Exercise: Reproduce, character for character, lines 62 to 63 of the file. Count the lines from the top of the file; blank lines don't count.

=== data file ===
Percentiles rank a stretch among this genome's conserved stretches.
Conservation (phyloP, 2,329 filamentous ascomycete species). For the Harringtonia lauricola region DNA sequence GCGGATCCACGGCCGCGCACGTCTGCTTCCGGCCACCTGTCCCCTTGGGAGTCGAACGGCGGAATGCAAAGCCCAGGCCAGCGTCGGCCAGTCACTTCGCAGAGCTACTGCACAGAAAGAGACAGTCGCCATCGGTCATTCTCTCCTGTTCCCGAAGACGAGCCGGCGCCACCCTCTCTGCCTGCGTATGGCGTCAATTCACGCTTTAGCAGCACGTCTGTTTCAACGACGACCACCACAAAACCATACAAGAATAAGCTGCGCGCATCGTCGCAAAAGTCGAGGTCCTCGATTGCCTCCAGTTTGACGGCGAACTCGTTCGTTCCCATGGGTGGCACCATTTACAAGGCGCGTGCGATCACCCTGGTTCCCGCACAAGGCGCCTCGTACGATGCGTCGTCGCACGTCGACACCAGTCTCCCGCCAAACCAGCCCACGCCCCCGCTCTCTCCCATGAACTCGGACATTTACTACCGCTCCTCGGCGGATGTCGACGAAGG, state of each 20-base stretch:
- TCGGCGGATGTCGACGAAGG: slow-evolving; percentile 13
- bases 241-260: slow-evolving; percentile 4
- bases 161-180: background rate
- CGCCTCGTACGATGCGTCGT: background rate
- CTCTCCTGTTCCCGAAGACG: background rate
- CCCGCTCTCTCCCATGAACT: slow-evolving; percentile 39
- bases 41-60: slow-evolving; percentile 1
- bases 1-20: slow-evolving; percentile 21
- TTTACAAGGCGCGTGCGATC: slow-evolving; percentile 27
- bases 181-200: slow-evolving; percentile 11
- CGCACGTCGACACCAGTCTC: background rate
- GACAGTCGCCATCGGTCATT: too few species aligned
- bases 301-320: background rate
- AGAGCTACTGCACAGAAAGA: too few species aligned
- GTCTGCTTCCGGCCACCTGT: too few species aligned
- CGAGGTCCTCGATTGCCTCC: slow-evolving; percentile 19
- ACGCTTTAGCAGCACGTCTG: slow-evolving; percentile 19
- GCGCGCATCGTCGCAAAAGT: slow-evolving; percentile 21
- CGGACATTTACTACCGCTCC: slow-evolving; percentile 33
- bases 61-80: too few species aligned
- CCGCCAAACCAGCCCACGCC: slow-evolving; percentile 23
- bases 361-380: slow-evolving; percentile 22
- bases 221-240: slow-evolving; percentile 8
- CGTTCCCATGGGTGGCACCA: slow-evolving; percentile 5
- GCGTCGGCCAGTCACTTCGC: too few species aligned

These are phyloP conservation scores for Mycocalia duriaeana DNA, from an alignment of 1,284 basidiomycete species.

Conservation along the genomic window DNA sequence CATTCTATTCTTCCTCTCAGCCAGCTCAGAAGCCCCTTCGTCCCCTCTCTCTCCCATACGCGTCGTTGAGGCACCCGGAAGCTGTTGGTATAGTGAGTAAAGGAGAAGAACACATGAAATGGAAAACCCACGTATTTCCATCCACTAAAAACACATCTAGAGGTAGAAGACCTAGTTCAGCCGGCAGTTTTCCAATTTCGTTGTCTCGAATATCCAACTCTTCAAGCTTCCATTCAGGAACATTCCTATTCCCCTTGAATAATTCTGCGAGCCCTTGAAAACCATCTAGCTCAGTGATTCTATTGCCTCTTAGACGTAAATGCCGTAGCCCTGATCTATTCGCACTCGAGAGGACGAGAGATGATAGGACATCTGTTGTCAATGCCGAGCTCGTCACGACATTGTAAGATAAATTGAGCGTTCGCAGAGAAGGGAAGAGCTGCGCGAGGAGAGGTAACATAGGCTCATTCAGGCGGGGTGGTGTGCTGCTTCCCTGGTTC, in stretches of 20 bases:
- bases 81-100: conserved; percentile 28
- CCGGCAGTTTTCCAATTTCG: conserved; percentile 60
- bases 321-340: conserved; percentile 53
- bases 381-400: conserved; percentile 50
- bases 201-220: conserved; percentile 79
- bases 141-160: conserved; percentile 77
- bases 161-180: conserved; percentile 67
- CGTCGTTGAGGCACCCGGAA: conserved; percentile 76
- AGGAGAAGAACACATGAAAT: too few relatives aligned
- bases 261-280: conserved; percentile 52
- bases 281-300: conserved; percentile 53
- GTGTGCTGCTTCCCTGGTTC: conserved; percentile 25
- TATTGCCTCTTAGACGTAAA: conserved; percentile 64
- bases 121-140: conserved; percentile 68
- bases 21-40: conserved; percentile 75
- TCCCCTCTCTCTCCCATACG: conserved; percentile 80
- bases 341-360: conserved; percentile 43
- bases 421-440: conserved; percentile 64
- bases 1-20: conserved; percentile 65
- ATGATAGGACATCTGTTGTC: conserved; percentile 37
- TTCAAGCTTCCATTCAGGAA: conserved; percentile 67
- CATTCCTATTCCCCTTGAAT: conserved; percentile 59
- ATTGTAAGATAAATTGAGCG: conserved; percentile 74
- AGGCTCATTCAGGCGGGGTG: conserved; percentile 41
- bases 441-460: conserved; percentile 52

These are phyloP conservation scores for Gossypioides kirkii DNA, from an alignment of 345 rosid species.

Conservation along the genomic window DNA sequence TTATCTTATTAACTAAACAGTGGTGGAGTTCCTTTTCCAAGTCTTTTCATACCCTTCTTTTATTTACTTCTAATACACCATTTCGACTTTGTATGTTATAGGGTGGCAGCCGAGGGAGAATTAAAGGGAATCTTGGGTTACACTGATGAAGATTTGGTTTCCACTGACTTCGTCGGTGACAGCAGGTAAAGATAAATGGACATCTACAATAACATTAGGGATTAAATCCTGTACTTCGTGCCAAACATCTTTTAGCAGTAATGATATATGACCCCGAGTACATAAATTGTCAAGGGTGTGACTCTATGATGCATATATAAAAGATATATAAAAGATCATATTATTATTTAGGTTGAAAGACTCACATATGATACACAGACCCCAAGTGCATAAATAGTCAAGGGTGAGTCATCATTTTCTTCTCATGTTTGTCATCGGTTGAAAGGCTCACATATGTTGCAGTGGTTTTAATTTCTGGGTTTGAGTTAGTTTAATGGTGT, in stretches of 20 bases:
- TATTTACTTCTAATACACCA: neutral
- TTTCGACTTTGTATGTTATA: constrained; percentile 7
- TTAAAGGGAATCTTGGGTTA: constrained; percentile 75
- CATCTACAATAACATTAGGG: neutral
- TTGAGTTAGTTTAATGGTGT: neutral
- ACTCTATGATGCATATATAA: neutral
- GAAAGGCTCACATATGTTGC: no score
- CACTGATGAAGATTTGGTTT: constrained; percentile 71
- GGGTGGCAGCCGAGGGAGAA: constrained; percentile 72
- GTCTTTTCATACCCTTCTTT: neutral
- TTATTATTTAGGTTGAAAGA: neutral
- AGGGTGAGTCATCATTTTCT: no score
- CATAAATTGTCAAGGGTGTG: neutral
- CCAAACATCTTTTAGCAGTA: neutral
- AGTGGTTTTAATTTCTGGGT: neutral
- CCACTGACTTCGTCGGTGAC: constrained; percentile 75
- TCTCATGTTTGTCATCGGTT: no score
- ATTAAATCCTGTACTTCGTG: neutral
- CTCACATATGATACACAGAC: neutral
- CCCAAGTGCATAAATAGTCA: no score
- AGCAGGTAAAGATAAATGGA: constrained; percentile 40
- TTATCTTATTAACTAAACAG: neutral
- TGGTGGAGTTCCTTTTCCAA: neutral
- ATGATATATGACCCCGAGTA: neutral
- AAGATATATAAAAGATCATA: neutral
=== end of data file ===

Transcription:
- ACTCTATGATGCATATATAA: neutral
- GAAAGGCTCACATATGTTGC: no score